Dulac’s co-authors on the Cell paper are Hayan Yoon, a graduate student in the Department of Molecular and Cellular Biology at Harvard, and L.W. Enquist of Princeton University’s Department of Molecular Biology. In addition to funding from the Howard Hughes Medical Institute, their research was supported by the National Institutes of Health.

Steve Bradt | EurekAlert!
Further information:
http://www.harvard.edu

More articles from Life Sciences:

nachricht Making fuel out of thick air
08.12.2017 | DOE/Argonne National Laboratory

nachricht ‘Spying’ on the hidden geometry of complex networks through machine intelligence
08.12.2017 | Technische Universität Dresden

All articles from Life Sciences >>>

The most recent press releases about innovation >>>

Die letzten 5 Focus-News des innovations-reports im Überblick:

Im Focus: Towards data storage at the single molecule level

The miniaturization of the current technology of storage media is hindered by fundamental limits of quantum mechanics. A new approach consists in using so-called spin-crossover molecules as the smallest possible storage unit. Similar to normal hard drives, these special molecules can save information via their magnetic state. A research team from Kiel University has now managed to successfully place a new class of spin-crossover molecules onto a surface and to improve the molecule’s storage capacity. The storage density of conventional hard drives could therefore theoretically be increased by more than one hundred fold. The study has been published in the scientific journal Nano Letters.

Over the past few years, the building blocks of storage media have gotten ever smaller. But further miniaturization of the current technology is hindered by...

Im Focus: Successful Mechanical Testing of Nanowires

With innovative experiments, researchers at the Helmholtz-Zentrums Geesthacht and the Technical University Hamburg unravel why tiny metallic structures are extremely strong

Light-weight and simultaneously strong – porous metallic nanomaterials promise interesting applications as, for instance, for future aeroplanes with enhanced...

Im Focus: Virtual Reality for Bacteria

An interdisciplinary group of researchers interfaced individual bacteria with a computer to build a hybrid bio-digital circuit - Study published in Nature Communications

Scientists at the Institute of Science and Technology Austria (IST Austria) have managed to control the behavior of individual bacteria by connecting them to a...

Im Focus: A space-time sensor for light-matter interactions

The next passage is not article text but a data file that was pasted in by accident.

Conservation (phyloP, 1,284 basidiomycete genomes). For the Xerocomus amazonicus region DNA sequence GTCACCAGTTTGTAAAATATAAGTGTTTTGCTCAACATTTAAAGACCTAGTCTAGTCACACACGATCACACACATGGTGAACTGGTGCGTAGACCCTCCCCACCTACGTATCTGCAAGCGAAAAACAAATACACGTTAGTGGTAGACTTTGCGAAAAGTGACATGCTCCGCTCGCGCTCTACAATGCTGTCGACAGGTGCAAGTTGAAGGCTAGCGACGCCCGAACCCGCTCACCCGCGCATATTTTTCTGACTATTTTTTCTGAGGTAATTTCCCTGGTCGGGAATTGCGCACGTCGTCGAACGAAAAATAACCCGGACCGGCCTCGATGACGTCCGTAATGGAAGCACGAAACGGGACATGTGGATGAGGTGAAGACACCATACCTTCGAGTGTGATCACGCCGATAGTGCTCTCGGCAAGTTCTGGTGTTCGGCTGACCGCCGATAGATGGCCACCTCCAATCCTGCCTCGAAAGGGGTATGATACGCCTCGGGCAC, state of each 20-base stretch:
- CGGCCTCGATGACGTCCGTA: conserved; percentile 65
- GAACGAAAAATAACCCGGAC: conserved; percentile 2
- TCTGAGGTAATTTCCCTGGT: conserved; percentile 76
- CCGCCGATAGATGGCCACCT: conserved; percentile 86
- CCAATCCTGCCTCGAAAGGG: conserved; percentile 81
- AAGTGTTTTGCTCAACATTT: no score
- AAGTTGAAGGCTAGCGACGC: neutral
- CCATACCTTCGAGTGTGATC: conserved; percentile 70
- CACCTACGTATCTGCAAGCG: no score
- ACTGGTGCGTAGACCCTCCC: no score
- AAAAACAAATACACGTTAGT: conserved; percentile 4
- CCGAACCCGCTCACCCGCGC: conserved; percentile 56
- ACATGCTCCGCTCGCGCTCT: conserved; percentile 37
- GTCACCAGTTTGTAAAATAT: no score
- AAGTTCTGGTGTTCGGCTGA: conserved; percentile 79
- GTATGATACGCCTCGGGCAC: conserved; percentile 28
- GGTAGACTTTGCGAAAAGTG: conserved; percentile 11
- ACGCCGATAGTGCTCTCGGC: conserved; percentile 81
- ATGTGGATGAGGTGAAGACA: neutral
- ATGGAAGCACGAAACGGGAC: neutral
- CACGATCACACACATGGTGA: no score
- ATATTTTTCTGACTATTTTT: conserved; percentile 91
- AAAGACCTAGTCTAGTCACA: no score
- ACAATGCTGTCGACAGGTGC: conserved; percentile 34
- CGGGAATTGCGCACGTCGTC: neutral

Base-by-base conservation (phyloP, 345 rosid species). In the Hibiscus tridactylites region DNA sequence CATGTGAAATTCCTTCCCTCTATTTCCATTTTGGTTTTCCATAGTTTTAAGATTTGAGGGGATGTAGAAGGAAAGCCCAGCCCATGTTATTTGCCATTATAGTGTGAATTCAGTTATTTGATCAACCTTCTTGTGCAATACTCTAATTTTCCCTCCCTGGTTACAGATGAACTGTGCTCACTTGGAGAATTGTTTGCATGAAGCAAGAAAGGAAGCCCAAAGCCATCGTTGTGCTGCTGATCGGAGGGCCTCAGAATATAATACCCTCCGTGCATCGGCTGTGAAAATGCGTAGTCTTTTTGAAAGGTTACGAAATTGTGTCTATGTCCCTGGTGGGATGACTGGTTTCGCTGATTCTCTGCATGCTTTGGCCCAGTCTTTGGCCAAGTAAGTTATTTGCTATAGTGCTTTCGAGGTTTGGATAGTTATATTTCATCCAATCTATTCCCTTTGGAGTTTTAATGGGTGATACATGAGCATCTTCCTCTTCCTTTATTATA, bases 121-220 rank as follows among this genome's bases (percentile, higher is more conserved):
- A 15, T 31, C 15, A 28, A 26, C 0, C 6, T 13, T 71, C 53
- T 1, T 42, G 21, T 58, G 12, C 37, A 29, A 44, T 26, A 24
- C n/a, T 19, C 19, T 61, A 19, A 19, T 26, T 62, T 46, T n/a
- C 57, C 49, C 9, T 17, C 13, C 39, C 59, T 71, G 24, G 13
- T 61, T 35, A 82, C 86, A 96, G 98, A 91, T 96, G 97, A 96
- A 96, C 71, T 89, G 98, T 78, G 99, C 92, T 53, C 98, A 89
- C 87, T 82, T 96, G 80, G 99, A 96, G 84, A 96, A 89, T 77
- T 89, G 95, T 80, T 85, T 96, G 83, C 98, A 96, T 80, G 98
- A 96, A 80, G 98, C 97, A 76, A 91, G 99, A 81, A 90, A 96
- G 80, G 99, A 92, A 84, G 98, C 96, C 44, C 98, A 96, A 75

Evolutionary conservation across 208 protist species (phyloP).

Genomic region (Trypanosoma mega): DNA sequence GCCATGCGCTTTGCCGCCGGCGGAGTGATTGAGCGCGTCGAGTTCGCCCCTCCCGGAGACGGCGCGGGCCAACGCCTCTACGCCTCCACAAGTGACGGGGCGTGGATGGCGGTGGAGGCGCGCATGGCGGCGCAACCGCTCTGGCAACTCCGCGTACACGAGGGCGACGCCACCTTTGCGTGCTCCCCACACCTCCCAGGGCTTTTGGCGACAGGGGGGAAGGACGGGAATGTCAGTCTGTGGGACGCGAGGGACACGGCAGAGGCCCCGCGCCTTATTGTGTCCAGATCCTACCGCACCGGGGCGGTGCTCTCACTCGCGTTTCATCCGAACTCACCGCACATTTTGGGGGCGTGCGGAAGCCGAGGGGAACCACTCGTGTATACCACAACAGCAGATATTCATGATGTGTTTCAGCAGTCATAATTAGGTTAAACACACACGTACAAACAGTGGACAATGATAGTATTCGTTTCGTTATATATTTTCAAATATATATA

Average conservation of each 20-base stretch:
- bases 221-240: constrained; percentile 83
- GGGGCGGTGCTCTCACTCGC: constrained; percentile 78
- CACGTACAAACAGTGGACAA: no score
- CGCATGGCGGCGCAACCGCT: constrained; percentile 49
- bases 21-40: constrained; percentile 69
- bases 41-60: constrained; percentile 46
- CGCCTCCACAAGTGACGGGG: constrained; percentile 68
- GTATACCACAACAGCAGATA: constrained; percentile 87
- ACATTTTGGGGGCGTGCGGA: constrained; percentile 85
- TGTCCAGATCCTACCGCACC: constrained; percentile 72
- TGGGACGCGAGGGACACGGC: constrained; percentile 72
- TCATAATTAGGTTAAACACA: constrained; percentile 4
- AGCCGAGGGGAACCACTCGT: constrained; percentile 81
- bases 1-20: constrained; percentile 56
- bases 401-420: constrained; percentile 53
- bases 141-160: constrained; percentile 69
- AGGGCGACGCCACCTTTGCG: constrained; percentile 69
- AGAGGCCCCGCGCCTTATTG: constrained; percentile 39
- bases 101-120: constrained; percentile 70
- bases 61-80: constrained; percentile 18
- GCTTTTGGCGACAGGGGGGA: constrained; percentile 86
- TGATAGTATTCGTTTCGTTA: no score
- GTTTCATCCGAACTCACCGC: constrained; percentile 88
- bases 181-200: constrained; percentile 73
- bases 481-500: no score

Physicists in the Laboratory for Attosecond Physics (run jointly by LMU Munich and the Max Planck Institute for Quantum Optics) have developed an attosecond electron microscope that allows them to visualize the dispersion of light in time and space, and observe the motions of electrons in atoms.

The most basic of all physical interactions in nature is that between light and matter. This interaction takes place in attosecond times (i.e. billionths of a...

Im Focus: A transistor of graphene nanoribbons

Transistors based on carbon nanostructures: what sounds like a futuristic dream could be reality in just a few years' time. An international research team working with Empa has now succeeded in producing nanotransistors from graphene ribbons that are only a few atoms wide, as reported in the current issue of the trade journal "Nature Communications."

Graphene ribbons that are only a few atoms wide, so-called graphene nanoribbons, have special electrical properties that make them promising candidates for the...

All Focus news of the innovation-report >>>

Anzeige

Anzeige

Event News

Innovative strategies to tackle parasitic worms

08.12.2017 | Event News

AKL’18: The opportunities and challenges of digitalization in the laser industry

07.12.2017 | Event News

Blockchain is becoming more important in the energy market

05.12.2017 | Event News

 
Latest News

Making fuel out of thick air

08.12.2017 | Life Sciences

Rules for superconductivity mirrored in 'excitonic insulator'

08.12.2017 | Information Technology

Smartphone case offers blood glucose monitoring on the go

08.12.2017 | Information Technology

VideoLinks
B2B-VideoLinks
More VideoLinks >>>